3. The temptation was presented with an excuse in Scripture.

II. THE REPULSE.

1. Our Lord again quotes Scripture, partly(a) for the same reason as formerly, for that which is good when rightly handled must not be abandoned because evil persons abuse it; and partly(b) because Scripture is best interpreted and balanced by Scripture.

2. The words quoted by our Lord show that He regarded the act of presumption suggested by Satan as an insult to God.

(W. F. Adeney, M. A.)

Macaulay's History of England.
Walker was treated less respectfully. William thought him a busybody, who had been properly punished for running into danger without any call of duty, and expressed that feeling, with characteristic bluntness on the field of battle. "Sir," said an attendant, "the Bishop of Derry has been killed by a shot at the ford." "What took him there?" growled the king.

(Macaulay's History of England.)Wellington, of an officer killed: "What business had he lurking there? Shall not mention him in my despatch."

You may rely upon God for protection, solace, help, but not if you are foolhardy. No miracle will do for you what you can do for yourself. Jesus might have come down by the staircase; there was no need to get down the other way — tempt providence, and providence will fail you to a certainty. If you are idle and feckless, no philosopher's stone will turn your dross into gold. If you have weak lungs and expose yourself recklessly to chill, God's icy wind will slay you in spite of your prayers. If you neglect the laws of health and live fast, you will soon sink from the heaven of health into the hell of disease. If, from the pinnacle of desire, you leap into the pit of lust, you shall die mangled. If, from the pinnacle of greed, you plunge into the gulf of peculation, you fall crushed. The moral order of the universe will not be suspended for you — "Thou shalt not tempt the Lord thy God."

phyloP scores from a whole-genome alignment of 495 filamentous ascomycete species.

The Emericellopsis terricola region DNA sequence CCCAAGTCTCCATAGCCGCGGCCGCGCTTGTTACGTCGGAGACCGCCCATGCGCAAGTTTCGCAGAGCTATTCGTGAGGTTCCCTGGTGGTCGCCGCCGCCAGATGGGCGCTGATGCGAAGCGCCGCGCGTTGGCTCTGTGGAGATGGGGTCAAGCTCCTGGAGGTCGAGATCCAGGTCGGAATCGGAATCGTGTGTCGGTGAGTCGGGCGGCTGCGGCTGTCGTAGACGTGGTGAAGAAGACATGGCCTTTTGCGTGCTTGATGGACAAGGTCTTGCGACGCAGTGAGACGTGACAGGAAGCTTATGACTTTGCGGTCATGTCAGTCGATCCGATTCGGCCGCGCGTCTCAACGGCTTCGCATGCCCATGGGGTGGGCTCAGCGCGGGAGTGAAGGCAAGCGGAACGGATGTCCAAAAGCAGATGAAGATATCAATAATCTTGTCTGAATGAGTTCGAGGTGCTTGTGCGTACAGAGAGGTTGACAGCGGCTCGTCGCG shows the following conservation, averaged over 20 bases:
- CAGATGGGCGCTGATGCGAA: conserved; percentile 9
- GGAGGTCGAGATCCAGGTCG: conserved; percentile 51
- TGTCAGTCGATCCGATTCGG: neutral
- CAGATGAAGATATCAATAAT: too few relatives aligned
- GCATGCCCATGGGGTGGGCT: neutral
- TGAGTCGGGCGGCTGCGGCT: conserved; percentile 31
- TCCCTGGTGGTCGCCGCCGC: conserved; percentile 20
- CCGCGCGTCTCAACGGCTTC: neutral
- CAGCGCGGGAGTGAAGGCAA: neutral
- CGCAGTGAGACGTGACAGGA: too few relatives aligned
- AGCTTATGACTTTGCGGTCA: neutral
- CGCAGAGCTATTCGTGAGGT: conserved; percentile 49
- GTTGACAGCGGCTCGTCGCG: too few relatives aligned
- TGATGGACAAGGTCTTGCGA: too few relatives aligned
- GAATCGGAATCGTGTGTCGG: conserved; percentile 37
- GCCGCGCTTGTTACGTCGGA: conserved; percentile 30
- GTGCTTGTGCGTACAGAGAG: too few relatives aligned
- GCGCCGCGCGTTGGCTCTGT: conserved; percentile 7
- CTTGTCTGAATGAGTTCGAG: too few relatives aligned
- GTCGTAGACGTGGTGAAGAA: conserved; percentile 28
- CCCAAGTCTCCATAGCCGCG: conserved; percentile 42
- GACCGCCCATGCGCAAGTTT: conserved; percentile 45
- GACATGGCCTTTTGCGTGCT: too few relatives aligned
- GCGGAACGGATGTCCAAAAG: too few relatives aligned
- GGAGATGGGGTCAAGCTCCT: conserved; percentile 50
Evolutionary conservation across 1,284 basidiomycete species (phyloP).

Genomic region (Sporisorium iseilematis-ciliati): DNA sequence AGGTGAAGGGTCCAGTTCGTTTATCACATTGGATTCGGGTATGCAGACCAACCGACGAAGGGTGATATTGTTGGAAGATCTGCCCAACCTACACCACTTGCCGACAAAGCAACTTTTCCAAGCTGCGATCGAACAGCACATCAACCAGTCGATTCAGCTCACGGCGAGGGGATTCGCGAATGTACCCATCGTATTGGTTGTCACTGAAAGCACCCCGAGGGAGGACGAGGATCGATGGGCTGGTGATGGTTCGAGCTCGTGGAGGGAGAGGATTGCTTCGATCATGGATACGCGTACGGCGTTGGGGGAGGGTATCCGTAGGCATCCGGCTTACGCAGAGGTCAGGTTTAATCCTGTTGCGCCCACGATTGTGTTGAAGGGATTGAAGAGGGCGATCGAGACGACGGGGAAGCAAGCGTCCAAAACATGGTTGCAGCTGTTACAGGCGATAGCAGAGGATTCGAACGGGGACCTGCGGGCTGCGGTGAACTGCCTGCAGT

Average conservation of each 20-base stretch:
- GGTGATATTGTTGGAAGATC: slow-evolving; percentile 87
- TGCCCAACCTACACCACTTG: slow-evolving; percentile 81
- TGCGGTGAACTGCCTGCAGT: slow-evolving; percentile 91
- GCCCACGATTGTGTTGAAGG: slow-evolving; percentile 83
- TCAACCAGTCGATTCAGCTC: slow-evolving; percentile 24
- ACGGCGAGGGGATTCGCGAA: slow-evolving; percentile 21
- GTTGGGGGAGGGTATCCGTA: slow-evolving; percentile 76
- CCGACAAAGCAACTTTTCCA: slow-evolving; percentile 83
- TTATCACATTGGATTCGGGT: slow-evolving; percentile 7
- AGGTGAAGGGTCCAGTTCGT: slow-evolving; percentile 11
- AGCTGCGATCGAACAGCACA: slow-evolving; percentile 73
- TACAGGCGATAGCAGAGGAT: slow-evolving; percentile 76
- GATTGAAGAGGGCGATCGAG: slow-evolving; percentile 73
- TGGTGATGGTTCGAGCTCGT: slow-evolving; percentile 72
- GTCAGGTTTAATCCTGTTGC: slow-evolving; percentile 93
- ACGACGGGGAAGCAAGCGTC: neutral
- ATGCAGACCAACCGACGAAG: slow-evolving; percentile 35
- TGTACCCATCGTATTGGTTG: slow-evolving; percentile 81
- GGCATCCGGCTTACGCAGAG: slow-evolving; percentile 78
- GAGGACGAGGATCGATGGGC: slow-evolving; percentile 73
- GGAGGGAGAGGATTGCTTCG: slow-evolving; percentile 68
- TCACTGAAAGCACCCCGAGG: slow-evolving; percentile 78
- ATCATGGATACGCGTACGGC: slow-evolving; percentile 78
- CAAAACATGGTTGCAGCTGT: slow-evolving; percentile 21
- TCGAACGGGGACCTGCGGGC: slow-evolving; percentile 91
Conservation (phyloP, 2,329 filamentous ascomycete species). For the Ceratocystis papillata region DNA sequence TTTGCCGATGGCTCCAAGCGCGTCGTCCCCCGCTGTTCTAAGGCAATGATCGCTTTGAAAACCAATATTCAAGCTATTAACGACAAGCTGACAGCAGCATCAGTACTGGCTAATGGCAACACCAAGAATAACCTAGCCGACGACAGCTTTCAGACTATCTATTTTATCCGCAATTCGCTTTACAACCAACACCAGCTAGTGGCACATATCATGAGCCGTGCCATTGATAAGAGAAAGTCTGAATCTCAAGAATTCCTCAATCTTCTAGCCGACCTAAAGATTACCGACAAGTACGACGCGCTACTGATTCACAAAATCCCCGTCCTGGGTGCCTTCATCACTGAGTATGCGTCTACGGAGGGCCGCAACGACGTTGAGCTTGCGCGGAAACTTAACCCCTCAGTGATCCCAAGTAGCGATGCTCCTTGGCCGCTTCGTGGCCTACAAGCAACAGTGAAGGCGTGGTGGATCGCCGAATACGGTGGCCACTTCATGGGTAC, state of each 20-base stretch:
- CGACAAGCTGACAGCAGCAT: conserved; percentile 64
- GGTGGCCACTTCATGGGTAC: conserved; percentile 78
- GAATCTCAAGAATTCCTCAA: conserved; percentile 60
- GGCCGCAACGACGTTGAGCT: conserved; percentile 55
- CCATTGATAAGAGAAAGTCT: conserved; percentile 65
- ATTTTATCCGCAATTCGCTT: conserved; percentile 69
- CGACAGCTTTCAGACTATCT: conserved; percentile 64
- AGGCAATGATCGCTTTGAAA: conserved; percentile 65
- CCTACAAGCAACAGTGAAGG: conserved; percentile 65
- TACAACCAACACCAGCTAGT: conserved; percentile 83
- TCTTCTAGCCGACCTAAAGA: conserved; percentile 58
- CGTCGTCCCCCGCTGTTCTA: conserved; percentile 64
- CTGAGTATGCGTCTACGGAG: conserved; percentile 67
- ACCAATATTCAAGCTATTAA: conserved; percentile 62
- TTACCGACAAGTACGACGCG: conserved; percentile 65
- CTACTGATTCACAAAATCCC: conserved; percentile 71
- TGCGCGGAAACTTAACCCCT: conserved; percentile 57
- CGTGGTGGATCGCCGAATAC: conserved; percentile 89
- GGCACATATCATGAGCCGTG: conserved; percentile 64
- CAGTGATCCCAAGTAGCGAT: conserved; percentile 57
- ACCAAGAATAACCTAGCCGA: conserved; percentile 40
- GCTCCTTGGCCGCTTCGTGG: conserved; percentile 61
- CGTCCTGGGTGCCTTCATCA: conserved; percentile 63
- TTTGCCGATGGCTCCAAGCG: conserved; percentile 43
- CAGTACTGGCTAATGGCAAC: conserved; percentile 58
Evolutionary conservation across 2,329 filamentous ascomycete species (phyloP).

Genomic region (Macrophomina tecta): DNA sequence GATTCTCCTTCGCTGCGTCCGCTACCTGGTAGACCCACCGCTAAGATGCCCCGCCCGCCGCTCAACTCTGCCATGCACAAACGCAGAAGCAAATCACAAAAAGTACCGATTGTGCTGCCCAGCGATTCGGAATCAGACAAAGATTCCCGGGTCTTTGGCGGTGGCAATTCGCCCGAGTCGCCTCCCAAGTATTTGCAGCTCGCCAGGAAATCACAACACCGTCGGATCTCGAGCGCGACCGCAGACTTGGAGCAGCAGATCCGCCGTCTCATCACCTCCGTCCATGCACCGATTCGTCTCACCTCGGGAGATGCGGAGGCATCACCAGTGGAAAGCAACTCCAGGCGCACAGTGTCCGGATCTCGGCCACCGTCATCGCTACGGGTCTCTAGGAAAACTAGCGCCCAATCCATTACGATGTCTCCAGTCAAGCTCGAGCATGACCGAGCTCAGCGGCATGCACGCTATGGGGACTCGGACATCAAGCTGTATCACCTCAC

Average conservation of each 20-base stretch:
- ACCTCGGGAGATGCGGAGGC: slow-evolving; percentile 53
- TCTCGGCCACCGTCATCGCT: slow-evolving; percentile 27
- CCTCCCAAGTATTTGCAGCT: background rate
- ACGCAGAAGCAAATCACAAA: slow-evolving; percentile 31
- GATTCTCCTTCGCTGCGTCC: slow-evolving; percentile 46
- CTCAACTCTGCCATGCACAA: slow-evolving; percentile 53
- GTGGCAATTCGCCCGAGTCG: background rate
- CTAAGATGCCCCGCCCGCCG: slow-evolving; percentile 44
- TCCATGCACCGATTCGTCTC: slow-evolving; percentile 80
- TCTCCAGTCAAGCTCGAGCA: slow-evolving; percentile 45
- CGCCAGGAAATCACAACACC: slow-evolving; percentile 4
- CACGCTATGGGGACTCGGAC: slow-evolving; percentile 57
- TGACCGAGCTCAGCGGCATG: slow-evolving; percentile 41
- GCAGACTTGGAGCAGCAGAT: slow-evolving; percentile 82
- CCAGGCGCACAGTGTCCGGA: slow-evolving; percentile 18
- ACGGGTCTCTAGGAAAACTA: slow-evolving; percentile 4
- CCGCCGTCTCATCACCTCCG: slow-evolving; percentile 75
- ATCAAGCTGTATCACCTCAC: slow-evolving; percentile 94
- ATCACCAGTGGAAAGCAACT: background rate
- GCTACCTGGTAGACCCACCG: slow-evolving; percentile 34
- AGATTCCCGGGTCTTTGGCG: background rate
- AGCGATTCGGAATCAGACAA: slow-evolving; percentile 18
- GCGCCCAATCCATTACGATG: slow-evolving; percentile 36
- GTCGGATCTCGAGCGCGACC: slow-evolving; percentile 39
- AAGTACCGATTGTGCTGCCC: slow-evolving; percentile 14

(H. R. Haweis, M. A.)

Some places are as dangerous for our souls as the pinnacle of the Temple was for the body.

(D. Dyke.)

Cast Thyself down from hence.
That He might fall down bodily, and be proud spiritually, and so he thrust together a frivolous presumption, and a dangerous descension. How much is humility abused when pride will wear the colours of that great virtue to deceive the world. There was gross ambition in Absalom's stooping to steal the hearts of the people. As a kite will sweep the earth with his wings, that he may truss the prey in his talons, and fly aloft to devour it, so all the crouches and submissions which an ambitious man makes are to get somewhat what he seeks for, and to clamber to promotion. This is observed, because Satan impels Christ to cast Himself down, not for true humility's sake, but upon vainglory to flutter in the air, that all Jerusalem might take notice how precious He was to the care and custody of all the angels.